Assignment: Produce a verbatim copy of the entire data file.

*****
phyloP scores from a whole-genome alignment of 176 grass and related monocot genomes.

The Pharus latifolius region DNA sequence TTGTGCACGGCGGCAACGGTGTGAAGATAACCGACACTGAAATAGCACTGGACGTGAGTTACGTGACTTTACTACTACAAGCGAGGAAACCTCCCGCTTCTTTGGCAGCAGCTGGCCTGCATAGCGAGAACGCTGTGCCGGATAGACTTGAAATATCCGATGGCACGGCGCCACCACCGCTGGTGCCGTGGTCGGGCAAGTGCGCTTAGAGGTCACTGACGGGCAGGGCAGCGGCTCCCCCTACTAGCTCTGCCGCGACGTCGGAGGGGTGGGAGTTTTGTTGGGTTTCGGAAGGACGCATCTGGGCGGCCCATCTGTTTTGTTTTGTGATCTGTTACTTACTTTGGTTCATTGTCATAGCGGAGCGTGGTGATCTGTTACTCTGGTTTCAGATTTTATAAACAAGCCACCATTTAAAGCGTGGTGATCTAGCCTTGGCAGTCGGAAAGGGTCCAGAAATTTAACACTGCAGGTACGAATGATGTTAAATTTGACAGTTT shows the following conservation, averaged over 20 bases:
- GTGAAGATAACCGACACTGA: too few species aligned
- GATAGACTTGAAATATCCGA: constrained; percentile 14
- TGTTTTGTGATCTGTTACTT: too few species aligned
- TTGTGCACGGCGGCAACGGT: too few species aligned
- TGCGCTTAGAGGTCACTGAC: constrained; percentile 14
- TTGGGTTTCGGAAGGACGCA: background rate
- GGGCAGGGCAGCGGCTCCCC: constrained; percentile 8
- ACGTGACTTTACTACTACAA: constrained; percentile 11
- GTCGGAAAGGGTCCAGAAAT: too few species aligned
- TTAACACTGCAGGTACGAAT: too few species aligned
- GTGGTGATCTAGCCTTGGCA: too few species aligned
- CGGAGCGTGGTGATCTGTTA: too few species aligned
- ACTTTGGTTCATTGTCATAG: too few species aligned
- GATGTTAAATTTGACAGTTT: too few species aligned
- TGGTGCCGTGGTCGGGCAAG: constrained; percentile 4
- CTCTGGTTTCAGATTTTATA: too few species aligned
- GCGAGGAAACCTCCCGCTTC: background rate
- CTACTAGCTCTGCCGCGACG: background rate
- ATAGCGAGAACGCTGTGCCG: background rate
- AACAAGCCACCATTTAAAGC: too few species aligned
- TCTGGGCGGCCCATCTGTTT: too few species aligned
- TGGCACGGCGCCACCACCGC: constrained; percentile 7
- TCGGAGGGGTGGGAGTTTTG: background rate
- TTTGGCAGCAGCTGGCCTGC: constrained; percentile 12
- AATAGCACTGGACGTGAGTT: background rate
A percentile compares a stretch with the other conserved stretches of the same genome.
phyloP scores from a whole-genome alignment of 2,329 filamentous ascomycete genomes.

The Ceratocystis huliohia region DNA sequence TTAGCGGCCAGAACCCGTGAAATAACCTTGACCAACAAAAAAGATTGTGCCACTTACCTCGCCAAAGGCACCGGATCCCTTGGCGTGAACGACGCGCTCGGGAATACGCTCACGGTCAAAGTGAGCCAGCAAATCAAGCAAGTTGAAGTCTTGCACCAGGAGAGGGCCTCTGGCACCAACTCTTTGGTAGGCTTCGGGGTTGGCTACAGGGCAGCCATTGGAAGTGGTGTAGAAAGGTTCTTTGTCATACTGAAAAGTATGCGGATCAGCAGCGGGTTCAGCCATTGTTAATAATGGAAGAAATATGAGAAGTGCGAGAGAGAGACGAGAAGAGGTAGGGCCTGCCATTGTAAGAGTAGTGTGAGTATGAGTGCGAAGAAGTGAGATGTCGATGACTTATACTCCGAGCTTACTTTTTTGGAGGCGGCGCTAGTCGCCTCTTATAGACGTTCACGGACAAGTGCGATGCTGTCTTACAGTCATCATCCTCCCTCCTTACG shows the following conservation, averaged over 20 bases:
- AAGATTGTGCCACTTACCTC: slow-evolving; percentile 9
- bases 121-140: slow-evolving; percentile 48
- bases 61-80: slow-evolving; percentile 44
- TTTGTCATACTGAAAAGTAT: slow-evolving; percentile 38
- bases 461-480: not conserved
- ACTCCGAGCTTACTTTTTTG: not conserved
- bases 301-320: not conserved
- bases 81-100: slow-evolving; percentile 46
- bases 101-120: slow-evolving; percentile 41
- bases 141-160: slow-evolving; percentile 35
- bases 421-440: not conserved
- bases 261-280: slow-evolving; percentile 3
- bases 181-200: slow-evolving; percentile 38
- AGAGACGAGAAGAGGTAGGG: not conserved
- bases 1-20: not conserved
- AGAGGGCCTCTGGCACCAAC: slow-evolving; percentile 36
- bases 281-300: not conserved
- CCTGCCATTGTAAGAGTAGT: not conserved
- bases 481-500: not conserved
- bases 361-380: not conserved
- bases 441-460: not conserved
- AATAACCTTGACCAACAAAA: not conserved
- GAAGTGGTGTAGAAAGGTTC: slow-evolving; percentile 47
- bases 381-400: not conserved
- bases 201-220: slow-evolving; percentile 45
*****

phyloP scores from a whole-genome alignment of 176 grass and related monocot genomes.

The Pharus latifolius region DNA sequence TTGTGCACGGCGGCAACGGTGTGAAGATAACCGACACTGAAATAGCACTGGACGTGAGTTACGTGACTTTACTACTACAAGCGAGGAAACCTCCCGCTTCTTTGGCAGCAGCTGGCCTGCATAGCGAGAACGCTGTGCCGGATAGACTTGAAATATCCGATGGCACGGCGCCACCACCGCTGGTGCCGTGGTCGGGCAAGTGCGCTTAGAGGTCACTGACGGGCAGGGCAGCGGCTCCCCCTACTAGCTCTGCCGCGACGTCGGAGGGGTGGGAGTTTTGTTGGGTTTCGGAAGGACGCATCTGGGCGGCCCATCTGTTTTGTTTTGTGATCTGTTACTTACTTTGGTTCATTGTCATAGCGGAGCGTGGTGATCTGTTACTCTGGTTTCAGATTTTATAAACAAGCCACCATTTAAAGCGTGGTGATCTAGCCTTGGCAGTCGGAAAGGGTCCAGAAATTTAACACTGCAGGTACGAATGATGTTAAATTTGACAGTTT shows the following conservation, averaged over 20 bases:
- GTGAAGATAACCGACACTGA: too few species aligned
- GATAGACTTGAAATATCCGA: constrained; percentile 14
- TGTTTTGTGATCTGTTACTT: too few species aligned
- TTGTGCACGGCGGCAACGGT: too few species aligned
- TGCGCTTAGAGGTCACTGAC: constrained; percentile 14
- TTGGGTTTCGGAAGGACGCA: background rate
- GGGCAGGGCAGCGGCTCCCC: constrained; percentile 8
- ACGTGACTTTACTACTACAA: constrained; percentile 11
- GTCGGAAAGGGTCCAGAAAT: too few species aligned
- TTAACACTGCAGGTACGAAT: too few species aligned
- GTGGTGATCTAGCCTTGGCA: too few species aligned
- CGGAGCGTGGTGATCTGTTA: too few species aligned
- ACTTTGGTTCATTGTCATAG: too few species aligned
- GATGTTAAATTTGACAGTTT: too few species aligned
- TGGTGCCGTGGTCGGGCAAG: constrained; percentile 4
- CTCTGGTTTCAGATTTTATA: too few species aligned
- GCGAGGAAACCTCCCGCTTC: background rate
- CTACTAGCTCTGCCGCGACG: background rate
- ATAGCGAGAACGCTGTGCCG: background rate
- AACAAGCCACCATTTAAAGC: too few species aligned
- TCTGGGCGGCCCATCTGTTT: too few species aligned
- TGGCACGGCGCCACCACCGC: constrained; percentile 7
- TCGGAGGGGTGGGAGTTTTG: background rate
- TTTGGCAGCAGCTGGCCTGC: constrained; percentile 12
- AATAGCACTGGACGTGAGTT: background rate
A percentile compares a stretch with the other conserved stretches of the same genome.
phyloP scores from a whole-genome alignment of 2,329 filamentous ascomycete genomes.

The Ceratocystis huliohia region DNA sequence TTAGCGGCCAGAACCCGTGAAATAACCTTGACCAACAAAAAAGATTGTGCCACTTACCTCGCCAAAGGCACCGGATCCCTTGGCGTGAACGACGCGCTCGGGAATACGCTCACGGTCAAAGTGAGCCAGCAAATCAAGCAAGTTGAAGTCTTGCACCAGGAGAGGGCCTCTGGCACCAACTCTTTGGTAGGCTTCGGGGTTGGCTACAGGGCAGCCATTGGAAGTGGTGTAGAAAGGTTCTTTGTCATACTGAAAAGTATGCGGATCAGCAGCGGGTTCAGCCATTGTTAATAATGGAAGAAATATGAGAAGTGCGAGAGAGAGACGAGAAGAGGTAGGGCCTGCCATTGTAAGAGTAGTGTGAGTATGAGTGCGAAGAAGTGAGATGTCGATGACTTATACTCCGAGCTTACTTTTTTGGAGGCGGCGCTAGTCGCCTCTTATAGACGTTCACGGACAAGTGCGATGCTGTCTTACAGTCATCATCCTCCCTCCTTACG shows the following conservation, averaged over 20 bases:
- AAGATTGTGCCACTTACCTC: slow-evolving; percentile 9
- bases 121-140: slow-evolving; percentile 48
- bases 61-80: slow-evolving; percentile 44
- TTTGTCATACTGAAAAGTAT: slow-evolving; percentile 38
- bases 461-480: not conserved
- ACTCCGAGCTTACTTTTTTG: not conserved
- bases 301-320: not conserved
- bases 81-100: slow-evolving; percentile 46
- bases 101-120: slow-evolving; percentile 41
- bases 141-160: slow-evolving; percentile 35
- bases 421-440: not conserved
- bases 261-280: slow-evolving; percentile 3
- bases 181-200: slow-evolving; percentile 38
- AGAGACGAGAAGAGGTAGGG: not conserved
- bases 1-20: not conserved
- AGAGGGCCTCTGGCACCAAC: slow-evolving; percentile 36
- bases 281-300: not conserved
- CCTGCCATTGTAAGAGTAGT: not conserved
- bases 481-500: not conserved
- bases 361-380: not conserved
- bases 441-460: not conserved
- AATAACCTTGACCAACAAAA: not conserved
- GAAGTGGTGTAGAAAGGTTC: slow-evolving; percentile 47
- bases 381-400: not conserved
- bases 201-220: slow-evolving; percentile 45